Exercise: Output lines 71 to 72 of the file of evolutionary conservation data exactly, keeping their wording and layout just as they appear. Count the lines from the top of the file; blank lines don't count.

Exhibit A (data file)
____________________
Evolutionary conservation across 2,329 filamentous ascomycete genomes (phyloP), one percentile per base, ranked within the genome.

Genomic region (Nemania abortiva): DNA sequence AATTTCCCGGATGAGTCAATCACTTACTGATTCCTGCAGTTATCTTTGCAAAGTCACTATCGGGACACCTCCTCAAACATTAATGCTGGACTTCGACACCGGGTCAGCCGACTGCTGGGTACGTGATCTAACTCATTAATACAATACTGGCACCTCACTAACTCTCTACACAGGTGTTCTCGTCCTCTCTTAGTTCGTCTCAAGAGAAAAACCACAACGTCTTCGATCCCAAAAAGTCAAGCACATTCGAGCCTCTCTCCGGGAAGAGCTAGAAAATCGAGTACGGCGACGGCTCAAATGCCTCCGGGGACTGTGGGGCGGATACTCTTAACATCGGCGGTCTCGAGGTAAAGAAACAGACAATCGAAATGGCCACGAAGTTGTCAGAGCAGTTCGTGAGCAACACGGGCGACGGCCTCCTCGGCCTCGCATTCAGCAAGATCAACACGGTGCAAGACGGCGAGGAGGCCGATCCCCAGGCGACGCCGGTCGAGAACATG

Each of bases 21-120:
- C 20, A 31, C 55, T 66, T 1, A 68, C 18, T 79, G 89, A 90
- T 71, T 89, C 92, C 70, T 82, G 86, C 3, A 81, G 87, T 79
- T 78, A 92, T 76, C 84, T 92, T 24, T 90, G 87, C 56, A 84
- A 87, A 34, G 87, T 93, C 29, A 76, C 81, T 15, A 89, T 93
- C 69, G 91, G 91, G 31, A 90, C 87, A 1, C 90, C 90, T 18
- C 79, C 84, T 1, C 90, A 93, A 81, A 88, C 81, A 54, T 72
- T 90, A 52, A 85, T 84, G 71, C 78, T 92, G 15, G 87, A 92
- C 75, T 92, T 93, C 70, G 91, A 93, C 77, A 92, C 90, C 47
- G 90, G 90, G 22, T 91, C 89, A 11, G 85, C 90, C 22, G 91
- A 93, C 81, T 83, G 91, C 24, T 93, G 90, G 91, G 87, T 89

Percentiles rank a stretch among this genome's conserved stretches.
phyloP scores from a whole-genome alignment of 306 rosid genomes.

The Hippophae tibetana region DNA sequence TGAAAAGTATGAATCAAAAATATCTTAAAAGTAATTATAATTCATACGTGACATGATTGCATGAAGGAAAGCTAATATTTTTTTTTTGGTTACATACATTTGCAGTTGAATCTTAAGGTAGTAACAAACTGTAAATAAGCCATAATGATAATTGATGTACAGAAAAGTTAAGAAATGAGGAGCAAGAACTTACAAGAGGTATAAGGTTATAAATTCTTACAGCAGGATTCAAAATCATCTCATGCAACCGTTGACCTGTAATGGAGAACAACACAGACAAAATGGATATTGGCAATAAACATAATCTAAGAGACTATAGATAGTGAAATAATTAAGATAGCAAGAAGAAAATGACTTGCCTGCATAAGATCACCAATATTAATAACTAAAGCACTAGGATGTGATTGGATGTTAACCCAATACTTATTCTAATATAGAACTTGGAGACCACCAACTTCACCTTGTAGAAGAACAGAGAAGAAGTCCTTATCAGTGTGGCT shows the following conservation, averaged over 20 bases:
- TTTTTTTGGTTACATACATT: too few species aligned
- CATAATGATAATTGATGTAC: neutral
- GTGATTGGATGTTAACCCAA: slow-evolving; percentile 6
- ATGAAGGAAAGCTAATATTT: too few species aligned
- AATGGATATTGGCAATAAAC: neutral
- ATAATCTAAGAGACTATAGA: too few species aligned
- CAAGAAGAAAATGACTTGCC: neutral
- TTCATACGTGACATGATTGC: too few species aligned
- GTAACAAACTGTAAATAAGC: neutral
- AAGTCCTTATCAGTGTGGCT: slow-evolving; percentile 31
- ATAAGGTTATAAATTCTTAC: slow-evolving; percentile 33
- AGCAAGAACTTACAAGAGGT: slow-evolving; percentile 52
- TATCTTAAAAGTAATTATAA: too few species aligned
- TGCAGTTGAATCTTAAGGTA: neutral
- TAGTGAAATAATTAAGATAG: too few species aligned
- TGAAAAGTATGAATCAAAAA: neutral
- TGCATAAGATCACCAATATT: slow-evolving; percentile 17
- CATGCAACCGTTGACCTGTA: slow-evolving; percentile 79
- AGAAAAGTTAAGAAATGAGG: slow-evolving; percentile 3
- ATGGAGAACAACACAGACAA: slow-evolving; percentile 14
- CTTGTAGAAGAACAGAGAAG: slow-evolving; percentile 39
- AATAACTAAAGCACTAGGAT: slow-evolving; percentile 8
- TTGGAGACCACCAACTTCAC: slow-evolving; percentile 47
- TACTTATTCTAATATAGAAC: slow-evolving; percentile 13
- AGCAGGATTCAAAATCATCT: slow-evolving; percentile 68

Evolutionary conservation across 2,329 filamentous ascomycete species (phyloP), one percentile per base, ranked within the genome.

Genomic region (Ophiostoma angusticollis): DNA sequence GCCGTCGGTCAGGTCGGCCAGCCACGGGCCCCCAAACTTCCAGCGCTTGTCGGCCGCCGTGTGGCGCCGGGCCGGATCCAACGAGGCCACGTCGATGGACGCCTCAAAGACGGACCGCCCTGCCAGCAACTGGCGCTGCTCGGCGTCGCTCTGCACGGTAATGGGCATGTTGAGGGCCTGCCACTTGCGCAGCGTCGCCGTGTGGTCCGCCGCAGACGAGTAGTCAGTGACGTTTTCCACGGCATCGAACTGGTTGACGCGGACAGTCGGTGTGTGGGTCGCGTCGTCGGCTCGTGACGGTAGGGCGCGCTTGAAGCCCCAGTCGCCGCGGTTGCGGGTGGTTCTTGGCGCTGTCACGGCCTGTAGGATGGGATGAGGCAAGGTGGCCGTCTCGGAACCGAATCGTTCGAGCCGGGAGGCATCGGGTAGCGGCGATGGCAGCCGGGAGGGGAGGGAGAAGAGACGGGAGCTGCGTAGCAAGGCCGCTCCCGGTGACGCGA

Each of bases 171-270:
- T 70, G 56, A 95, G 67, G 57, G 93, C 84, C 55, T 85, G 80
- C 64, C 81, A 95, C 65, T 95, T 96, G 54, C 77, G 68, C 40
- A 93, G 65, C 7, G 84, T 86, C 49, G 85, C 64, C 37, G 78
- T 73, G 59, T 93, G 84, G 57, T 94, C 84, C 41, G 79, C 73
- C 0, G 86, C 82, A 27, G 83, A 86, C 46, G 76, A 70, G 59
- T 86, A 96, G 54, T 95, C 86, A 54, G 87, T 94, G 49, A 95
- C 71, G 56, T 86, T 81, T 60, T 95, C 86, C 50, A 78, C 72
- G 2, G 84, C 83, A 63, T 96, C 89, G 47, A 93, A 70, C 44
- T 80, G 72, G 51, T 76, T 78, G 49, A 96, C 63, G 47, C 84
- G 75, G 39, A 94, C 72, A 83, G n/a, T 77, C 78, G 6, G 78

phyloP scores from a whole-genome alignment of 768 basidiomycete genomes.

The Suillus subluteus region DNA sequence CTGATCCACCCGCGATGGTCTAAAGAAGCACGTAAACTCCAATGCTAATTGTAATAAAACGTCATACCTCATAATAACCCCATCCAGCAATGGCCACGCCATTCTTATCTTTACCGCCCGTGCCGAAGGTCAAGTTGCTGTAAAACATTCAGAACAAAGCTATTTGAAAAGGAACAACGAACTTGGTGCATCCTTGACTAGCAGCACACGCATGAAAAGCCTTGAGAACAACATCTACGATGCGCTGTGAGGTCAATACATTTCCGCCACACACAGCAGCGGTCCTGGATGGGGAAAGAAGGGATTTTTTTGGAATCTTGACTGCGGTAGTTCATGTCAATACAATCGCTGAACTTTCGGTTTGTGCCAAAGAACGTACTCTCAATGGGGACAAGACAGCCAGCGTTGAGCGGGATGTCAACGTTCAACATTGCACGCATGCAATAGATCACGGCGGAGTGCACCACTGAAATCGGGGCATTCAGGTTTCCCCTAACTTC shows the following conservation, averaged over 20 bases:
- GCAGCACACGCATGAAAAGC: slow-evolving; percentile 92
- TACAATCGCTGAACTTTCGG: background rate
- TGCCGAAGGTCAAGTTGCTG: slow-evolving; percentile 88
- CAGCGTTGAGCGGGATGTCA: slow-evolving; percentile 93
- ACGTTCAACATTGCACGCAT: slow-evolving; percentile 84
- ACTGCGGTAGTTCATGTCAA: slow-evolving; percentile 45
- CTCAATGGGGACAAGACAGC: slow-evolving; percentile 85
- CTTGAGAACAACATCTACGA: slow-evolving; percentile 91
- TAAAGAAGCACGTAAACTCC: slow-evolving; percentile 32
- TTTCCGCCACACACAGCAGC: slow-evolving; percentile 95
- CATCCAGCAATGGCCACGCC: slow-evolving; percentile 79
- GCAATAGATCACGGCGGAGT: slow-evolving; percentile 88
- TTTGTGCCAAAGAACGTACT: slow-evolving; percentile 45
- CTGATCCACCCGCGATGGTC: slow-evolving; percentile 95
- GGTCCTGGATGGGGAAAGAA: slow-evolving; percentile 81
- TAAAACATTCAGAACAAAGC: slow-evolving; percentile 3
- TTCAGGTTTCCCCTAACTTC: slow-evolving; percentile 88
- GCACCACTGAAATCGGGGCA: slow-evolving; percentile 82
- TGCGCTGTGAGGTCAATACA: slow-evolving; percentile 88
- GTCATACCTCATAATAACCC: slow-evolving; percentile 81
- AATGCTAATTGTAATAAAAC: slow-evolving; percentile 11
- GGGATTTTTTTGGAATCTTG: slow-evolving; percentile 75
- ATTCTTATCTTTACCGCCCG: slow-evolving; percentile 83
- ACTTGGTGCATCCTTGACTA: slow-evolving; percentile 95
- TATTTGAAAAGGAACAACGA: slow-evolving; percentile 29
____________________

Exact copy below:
- GGTCCTGGATGGGGAAAGAA: slow-evolving; percentile 81
- TAAAACATTCAGAACAAAGC: slow-evolving; percentile 3